I arrived in Korea at 4 in the morning in Korea’s time after a 14-hour flight on August 3rd. I was pretty tired, to say the least. My host mom and host sister came to pick me up at the airport along with my host club coordinator. Everyone was super friendly as soon as I arrived. I felt so relieved and happy to finally be here. It was a 3-hour drive from the airport to Seocheon which is the town that I am currently living in. When we got to the place I now call home, I was greeted by my host dad and host brother. In pictures, my host dad appeared really serious, but I quickly learned that he is quite the comedian. My host family is really great. They are so nice and patient with me. They explain things to me and speak slowly so that I can understand. I am so thankful that I got such a great host family. We stayed home and everyone slept for a few hours when I got home because it was so early here too. Thanks to this, I did not experience jet lag and was able to last the whole day. After sleeping for a few hours, my host grandparents and cousins came over to visit. I shared some gummies and snacks with them from the United States and explained to them where exactly in the U.S. I am from. We then all went to a beach nearby and swam and played for a bit. The water here is warm in the shallow parts of the beach; it was quite surprising when I stepped into the water for the first time because that is something that I am not used to. At the beach, we also rode a banana boat. It was my first time riding one and it was pretty scary but so fun. After going to the beach we went out to eat 삼겹살 (pork belly) with my host family as well as host grandparents, aunt, and her friends. It was delicious, but I was so tired that I could barely keep my eyes open. That was just the first day.

    Korean Classes:

    Every Tuesday, I do not go to school and I attend Korean culture and language classes with the other inbounds. There are eight of us and we are all really close with one another already. I could not ask for a better group of friends to spend this year with. We all get along very well.

    My trip to Seoul:

    On the weekend of August 17th, I went to Seoul with my host family. My host siblings had to attend a Rummikub competition so they decided to do some tourist things since I was there as well. My host brother ended up getting third place which was pretty exciting. While in Seoul I was able to visit Insadong and Hanok Village. We slept at my host aunt’s house and went to a beautiful botanical garden. We later went to a cave which was absolutely stunning. There was a light show and sculptures on the inside. There was also a light tunnel. It was so incredible. That cave is now one of my favorite places in the world. Going into and coming out of that cave was the moment in which I realized how incredibly lucky I am to be able to take part in this amazing and life-changing experience.

    The PSY Concert:

    My favorite memory so far along with the cave in Seoul is when I went to a PSY concert. PSY is the man who sings Gangnam Style. They gave all of the Inbounds as well as one of the Rotex tickets to a PSY concert. We had floor tickets so we were able to dance and sing to our heart's content all night. This concert, however, wasn’t a normal concert. While PSY sang they poured tons of water on everyone in the audience. By the end, we were all absolutely soaked. During the concert, I once again felt how fortunate I am to be able to have come to Korea and be surrounded by such amazing people throughout the year. We all hugged and danced together for hours and felt so happy to be there together.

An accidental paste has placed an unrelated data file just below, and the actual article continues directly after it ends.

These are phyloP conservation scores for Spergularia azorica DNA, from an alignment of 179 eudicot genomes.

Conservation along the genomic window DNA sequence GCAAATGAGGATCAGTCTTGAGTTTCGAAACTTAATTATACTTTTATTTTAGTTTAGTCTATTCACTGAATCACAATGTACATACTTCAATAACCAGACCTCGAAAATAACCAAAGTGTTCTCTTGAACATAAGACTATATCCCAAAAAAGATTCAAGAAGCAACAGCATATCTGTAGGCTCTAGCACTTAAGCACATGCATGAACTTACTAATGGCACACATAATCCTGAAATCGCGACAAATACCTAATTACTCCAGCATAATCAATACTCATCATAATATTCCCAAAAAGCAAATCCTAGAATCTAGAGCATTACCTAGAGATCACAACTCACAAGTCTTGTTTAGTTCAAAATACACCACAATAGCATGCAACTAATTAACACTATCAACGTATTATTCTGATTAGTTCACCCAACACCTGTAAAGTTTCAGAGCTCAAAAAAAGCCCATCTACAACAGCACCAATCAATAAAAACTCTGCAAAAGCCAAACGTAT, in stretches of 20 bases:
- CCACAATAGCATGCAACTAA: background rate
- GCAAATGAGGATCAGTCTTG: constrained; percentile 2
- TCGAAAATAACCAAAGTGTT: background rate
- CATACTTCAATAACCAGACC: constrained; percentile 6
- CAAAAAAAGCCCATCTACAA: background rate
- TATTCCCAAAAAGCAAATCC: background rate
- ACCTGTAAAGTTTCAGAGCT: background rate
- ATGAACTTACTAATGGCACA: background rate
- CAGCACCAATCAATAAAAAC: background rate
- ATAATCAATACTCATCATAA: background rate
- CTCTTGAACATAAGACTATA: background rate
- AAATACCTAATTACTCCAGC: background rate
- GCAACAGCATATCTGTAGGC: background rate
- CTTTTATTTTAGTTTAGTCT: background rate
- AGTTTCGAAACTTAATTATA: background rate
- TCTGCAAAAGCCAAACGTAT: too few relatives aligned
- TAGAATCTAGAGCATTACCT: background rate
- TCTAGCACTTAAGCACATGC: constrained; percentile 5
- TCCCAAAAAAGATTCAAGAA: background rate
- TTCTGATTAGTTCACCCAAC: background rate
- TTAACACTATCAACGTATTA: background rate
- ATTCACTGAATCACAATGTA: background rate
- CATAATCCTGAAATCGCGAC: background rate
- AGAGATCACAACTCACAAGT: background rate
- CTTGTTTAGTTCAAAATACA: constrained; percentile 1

Orientation:

    We had Inbound Orientation last weekend. The Inbound students from Busan and Gwangju came and met up with us here in Seocheon for Orientation. It was really nice to be able to meet them all. We had a ceremony first in which we all introduced ourselves. I was chosen as the representative for the Inbounds, so I read a sworn oath in Korean representing the Inbounds of 2019-2020 for the Rotarians. It was a bit nerve-wracking, but they told me I did well in the end; that was good to hear. After the ceremony, we went to where we would be sleeping. We had some time to get to know each other and talk after that.

    School:

    Going to school has been very fun so far. I am starting to make some Korean friends. I can understand most of the time when they talk to me slowly. The classes, however, are very difficult and I can’t understand almost all of what is going on. I study Korean in my textbooks whenever I am having extra trouble understanding classes. The teachers and students are all very patient with me and help me when I am struggling or don’t understand.

    Being here has already been unforgettable. I am so excited for everything that is to come this year. I want to say a huge thank you to Rotary and everyone who helped and supported me in my preparation for allowing me to come here and do something that I know will change my life for the better. I can’t believe that one year ago I was sitting in a conference room with Mr. Parks telling me and a few other teenagers that it was possible to travel, learn a new language, and make amazing memories through a program called Rotary Youth Exchange. I had never heard of this program before and decided to give it a try. I am so glad I did. If it is you sitting this year in a conference room contemplating whether or not you should do it or not, this is my advice to you. If you want to do it, go for it. Rotary is an amazing and well-organized program that gives you everything that you need to be ready when you depart. You won’t be alone in a different country, because they give you plenty of resources that you can use if anything ever comes up. You are not alone, but you are independent and that is the beauty of it.

    Click HERE to read more about Daniela and all her blogs